While mental health used to be something of a taboo subject, awareness of the matter is increasing in mainstream culture, with a growing number of campaigns and movements aimed towards cultivating a new attitude towards mental health. Not only do adults suffer from or feel the effects of poor mental wellbeing, but it something that concerns children too, either through living with a friend or family member suffering from mental health concerns, or by experiencing and not understanding symptoms of it in themselves. Without awareness of mental health, both of these scenarios can be confusing and damaging to a child when left without being properly addressed.
To combat this, a scheme is being put in place at Goldsmith Primary School in Peckham, southeast London, encouraging children to talk about mental health by using fun games and activities. As well as initiating the conversation, it also aims to help teach children coping techniques for when they are feeling low, as well as how to recognise the signs of when themselves or those around them are experiencing difficulties to do with mental health.
Last year, a study by the Department of Health and Time to Change found that 55% of parents had not discussed mental health with their children, yet Young Minds estimates that 1 in 10 children aged 5 – 16 suffer from a diagnosable mental disorder. Even if your family is not personally affected by mental health concerns, it is important to raise the issue within your household from a young age in order to educate your children for the future, and to safeguard their wellbeing.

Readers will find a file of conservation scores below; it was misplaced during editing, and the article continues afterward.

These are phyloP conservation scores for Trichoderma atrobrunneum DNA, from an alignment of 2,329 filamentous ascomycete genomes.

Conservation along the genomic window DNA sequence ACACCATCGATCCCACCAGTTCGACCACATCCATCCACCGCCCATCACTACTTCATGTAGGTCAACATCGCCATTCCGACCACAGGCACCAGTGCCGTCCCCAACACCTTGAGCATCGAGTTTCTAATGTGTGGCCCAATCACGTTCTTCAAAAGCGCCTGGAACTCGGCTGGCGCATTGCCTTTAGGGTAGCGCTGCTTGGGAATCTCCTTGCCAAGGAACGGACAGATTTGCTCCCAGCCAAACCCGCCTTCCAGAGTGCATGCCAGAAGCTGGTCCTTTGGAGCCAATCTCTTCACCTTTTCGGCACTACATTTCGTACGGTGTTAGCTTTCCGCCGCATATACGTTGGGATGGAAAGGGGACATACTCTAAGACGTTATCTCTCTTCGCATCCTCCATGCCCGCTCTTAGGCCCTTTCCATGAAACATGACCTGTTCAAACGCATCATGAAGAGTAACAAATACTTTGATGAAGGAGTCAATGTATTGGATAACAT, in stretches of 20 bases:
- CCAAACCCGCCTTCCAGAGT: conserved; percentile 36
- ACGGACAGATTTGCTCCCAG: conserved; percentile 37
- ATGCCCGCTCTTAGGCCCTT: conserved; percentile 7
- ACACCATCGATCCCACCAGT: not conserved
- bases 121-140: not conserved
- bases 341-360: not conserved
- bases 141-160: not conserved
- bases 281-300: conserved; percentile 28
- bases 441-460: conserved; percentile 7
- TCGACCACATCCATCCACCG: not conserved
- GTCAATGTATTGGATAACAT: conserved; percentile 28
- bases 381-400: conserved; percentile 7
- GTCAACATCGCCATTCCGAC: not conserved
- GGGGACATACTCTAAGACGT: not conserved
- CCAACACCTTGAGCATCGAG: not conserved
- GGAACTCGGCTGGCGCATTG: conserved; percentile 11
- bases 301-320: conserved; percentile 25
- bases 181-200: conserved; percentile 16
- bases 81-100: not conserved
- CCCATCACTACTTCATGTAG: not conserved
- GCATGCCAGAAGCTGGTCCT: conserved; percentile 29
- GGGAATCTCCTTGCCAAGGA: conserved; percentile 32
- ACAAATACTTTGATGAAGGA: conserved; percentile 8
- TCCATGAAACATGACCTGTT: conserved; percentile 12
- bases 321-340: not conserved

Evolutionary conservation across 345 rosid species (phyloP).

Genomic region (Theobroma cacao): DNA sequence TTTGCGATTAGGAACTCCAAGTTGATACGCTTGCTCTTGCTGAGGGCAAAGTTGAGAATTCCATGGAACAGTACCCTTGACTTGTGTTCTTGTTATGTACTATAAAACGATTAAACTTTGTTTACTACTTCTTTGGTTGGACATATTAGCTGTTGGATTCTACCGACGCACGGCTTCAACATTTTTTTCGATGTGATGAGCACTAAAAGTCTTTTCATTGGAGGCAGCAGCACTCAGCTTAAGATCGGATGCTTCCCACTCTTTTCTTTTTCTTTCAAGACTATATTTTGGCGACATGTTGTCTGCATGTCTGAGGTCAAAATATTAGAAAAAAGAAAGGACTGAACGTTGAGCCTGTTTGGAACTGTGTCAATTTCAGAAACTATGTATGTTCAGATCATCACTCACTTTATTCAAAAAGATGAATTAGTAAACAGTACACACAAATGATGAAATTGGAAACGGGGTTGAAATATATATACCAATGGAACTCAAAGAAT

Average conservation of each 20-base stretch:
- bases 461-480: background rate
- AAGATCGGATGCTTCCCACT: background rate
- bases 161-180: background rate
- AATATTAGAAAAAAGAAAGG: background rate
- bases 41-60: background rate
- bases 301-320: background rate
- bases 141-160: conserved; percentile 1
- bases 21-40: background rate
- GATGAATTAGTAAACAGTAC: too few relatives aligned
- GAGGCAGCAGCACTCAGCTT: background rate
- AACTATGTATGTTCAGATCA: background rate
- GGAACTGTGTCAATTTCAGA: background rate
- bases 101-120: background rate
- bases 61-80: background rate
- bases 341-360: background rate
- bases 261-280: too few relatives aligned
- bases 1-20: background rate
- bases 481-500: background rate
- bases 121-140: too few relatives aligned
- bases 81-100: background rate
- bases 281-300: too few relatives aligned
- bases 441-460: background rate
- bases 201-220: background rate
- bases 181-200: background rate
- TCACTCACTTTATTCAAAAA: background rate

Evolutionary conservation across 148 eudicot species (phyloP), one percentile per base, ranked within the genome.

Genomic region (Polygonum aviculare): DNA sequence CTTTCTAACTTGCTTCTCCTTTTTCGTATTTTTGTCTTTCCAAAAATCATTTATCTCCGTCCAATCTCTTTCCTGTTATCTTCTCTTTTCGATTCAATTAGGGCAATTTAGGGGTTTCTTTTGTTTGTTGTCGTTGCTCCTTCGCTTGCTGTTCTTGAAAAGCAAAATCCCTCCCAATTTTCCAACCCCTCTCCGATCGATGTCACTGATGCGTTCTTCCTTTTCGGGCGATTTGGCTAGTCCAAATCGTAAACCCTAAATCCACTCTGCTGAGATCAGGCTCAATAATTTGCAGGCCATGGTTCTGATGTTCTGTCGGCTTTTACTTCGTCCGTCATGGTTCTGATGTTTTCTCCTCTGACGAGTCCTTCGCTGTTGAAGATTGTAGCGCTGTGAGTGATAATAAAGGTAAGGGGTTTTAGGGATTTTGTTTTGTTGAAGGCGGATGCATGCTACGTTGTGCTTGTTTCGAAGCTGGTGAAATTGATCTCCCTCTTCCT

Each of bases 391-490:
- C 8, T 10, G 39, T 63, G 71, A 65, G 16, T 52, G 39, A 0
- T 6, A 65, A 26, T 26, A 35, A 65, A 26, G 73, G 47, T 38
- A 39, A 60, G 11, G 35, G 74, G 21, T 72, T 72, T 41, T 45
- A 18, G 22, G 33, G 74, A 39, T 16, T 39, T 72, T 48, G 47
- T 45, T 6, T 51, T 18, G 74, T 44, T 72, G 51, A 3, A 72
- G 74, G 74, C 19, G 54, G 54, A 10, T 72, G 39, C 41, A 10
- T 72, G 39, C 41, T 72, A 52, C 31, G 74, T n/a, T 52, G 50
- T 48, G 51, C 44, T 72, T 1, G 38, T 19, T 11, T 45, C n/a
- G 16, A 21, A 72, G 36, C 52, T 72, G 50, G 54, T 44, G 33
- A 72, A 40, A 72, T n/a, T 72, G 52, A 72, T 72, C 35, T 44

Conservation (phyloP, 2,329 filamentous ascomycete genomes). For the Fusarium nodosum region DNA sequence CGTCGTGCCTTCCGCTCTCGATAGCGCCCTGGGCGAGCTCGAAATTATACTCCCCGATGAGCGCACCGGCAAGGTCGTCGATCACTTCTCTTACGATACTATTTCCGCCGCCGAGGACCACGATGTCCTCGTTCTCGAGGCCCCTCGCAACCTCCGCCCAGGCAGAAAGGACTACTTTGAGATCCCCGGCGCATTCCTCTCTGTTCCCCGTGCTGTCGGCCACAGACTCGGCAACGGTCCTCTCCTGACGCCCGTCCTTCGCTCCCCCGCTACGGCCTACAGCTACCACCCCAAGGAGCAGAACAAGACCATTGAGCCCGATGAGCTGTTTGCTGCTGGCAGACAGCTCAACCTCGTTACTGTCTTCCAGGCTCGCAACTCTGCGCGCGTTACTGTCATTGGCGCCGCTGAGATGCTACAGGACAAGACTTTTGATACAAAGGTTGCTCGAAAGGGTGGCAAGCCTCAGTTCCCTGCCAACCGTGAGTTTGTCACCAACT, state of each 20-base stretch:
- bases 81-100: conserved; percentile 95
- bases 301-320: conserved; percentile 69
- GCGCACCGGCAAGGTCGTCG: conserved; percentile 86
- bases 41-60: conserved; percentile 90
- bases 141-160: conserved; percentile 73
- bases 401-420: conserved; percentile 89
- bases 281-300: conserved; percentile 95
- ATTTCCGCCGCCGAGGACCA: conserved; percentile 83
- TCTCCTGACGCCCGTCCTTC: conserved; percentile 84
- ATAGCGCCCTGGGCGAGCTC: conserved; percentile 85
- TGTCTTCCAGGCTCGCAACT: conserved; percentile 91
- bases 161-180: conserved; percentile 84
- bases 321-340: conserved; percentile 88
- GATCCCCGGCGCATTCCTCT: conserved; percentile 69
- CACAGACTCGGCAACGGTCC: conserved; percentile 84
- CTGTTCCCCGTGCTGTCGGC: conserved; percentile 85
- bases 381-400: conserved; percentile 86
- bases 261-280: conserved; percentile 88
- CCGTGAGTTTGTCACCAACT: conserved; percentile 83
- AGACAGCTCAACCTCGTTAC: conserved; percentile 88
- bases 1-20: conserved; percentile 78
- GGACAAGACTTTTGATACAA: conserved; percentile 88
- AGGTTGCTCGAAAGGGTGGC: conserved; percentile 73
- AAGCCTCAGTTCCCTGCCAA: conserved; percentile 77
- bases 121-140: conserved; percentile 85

By openly discussing mental health and making it an approachable subject to talk about, your child will feel comfortable if they ever experience any behaviour that could be a sign of mental illness – taking steps to seek help and protect their health.
Simple steps such as asking your children to identify emotions such as anger, worry, sad and excitement can help kids to be aware of their feelings – a great first step for opening up conversations about more complex emotions in the future. After identifying how your children are feeling, talk them through how they are currently coping with difficult situations, offering advice if they seem stuck.
Do you openly talk about mental health at home? Do your children associate ‘mental health’ with negative connotations, or are they happy to talk about their feelings?
Share how you think it is best to approach this subject with children in our online forum today.